Inside Atlantis, The New Amazon For Illegal Things

It's growing fast. And it's even advertising.

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Atlantis, a sort of slick, start-up-ified version of the Silk Road marketplace, just passed its first $500,000 in sales. The next step? Start advertising.

Spotted by The Verge, this ad is brazen in a number of ways: First of all, it exists; second, it's on YouTube, which shuns content like this. (It will probably get deleted soon.) Atlantis is casting itself as a sort of Silk Road for the masses.

Atlantis, which is accessible through the anonymity-enabling Tor network, lists among its product categories Drug, Forgeries, Money, and Lab Supplies. Like Silk Road, which is a multimillion-dollar-a-year business, the product listings leave little to the imagination:

A commenter on the video, unsure why Atlantis should be trusted, joked: "Biggest fucking honeypot ever." A representative from Atlantis responded:

While we do everything we can to keep our market free from law enforcement and scammers at the end of the day we encourage personal responsibility as well, if you think a deal if way too good to be true and this person has no feedback or vouches then it could possibly be.

Our members vote with their wallets and good vendors have great reviews for the same reason bad ones get bad reviews and remember in a WORST case scenario you always have plausible deniability on your side.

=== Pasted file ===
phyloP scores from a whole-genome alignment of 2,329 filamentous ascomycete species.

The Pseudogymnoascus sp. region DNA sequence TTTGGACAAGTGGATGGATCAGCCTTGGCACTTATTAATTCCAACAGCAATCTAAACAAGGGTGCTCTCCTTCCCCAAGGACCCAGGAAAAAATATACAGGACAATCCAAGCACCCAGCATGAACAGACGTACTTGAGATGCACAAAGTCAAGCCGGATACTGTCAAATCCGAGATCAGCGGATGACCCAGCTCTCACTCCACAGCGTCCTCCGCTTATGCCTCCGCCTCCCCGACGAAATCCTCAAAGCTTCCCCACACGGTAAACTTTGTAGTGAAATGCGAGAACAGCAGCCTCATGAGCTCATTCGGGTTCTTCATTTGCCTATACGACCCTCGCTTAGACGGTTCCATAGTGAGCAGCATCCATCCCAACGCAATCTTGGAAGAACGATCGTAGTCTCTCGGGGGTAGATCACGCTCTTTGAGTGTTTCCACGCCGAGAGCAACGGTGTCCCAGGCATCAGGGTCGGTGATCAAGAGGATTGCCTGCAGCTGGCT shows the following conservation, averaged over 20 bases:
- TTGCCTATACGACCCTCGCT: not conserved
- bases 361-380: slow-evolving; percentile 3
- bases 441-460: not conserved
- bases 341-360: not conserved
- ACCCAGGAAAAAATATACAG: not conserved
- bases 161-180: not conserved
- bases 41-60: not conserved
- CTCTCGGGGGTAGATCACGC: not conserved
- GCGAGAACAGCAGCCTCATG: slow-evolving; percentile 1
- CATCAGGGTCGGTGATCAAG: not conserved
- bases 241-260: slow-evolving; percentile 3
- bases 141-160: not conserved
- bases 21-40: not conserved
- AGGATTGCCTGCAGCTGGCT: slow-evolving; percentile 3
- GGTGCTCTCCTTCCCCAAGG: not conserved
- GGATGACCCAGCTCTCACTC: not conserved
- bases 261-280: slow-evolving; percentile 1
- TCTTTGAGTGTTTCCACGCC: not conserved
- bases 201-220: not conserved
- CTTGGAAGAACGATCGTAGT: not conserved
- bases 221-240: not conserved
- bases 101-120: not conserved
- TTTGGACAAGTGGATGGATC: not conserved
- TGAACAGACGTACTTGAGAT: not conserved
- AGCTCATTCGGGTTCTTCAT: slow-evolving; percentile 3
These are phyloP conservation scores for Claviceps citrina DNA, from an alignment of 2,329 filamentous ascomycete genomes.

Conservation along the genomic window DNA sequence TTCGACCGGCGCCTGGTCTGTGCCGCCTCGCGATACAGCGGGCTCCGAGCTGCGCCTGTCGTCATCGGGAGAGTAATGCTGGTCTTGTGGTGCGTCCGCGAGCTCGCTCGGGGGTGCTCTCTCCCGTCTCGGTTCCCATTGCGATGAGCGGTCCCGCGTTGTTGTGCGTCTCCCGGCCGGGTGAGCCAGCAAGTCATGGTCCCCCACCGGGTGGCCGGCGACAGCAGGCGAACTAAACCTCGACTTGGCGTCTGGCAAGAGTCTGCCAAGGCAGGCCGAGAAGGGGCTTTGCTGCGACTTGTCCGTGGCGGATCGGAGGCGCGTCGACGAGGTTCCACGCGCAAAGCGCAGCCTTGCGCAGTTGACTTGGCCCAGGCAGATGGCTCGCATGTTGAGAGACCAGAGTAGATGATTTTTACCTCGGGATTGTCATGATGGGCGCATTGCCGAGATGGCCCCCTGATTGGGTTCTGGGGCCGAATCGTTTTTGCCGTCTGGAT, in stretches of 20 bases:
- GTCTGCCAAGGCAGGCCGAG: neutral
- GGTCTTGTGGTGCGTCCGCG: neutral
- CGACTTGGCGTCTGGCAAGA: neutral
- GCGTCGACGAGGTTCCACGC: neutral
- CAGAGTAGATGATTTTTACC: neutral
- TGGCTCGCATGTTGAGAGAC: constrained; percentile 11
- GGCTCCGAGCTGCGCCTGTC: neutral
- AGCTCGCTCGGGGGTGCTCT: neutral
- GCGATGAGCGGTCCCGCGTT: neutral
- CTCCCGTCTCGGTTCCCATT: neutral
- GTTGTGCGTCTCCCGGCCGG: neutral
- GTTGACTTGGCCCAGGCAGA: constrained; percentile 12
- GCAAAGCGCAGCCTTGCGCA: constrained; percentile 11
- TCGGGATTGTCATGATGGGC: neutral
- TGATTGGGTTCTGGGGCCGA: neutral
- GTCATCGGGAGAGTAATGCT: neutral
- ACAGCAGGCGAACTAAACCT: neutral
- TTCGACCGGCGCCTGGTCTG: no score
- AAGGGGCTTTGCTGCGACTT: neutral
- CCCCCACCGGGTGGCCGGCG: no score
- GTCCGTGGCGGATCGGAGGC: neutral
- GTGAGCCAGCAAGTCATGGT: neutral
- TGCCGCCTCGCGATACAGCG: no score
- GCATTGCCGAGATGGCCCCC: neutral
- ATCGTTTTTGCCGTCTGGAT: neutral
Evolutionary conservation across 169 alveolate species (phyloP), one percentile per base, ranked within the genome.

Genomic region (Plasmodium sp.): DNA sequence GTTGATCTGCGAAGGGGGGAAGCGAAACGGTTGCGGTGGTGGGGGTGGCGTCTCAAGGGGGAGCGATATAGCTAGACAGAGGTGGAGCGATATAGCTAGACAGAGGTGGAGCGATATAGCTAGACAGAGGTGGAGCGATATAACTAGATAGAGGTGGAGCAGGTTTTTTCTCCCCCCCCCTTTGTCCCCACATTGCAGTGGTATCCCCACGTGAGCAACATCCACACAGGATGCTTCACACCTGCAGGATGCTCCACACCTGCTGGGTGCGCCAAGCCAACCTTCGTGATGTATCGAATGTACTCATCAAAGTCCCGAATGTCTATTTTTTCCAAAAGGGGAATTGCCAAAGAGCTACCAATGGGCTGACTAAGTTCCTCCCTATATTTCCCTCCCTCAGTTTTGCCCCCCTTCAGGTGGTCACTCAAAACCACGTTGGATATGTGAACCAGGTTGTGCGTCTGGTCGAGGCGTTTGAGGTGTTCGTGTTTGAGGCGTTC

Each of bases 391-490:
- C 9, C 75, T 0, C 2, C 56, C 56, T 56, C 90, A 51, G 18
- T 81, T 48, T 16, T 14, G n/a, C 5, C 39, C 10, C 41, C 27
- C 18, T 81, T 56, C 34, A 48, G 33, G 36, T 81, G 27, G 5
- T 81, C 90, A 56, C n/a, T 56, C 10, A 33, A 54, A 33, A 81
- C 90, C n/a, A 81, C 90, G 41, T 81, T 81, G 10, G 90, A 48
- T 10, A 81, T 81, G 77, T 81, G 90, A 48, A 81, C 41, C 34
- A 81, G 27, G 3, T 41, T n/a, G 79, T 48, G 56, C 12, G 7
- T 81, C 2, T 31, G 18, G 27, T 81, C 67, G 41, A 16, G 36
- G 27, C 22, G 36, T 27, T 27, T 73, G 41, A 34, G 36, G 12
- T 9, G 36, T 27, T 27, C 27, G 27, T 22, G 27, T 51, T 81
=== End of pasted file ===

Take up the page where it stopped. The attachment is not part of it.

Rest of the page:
Signing up is easy, though carrying out transactions is difficult — you're not going to want to use your credit card here, and cryptocurrencies such as Bitcoin and Litecoin are the norm.

The available products are fascinating. Like, who knows how this works:

There are international credit cards:

And hard-to-get international candies:

There are plenty of forgeries:

Hacking services with an "80% success rate":

Retail tag removers:

And, of course, drugs:

Tons and tons of drugs:

This is incredible for just how accessible it is, even compared with Silk Road in the early days — I was able to access it without installing a Tor client, simply by following a URL in my web browser. Tor, in general, is easier to access than it used to be.

But the combination of the site's advertising efforts and simple interface make it more accessible not just to people who are familiar with online black markets, but to people who have never heard of them. It's striking how quickly one could find himself in extremely deep water, three clicks away from a YouTube video.

Most intriguing, perhaps, were the items claiming to sell links to other, Atlantis-style Tor sites. They suggest that while Atlantis is a comparatively shiny storefront, there are plenty of back rooms:

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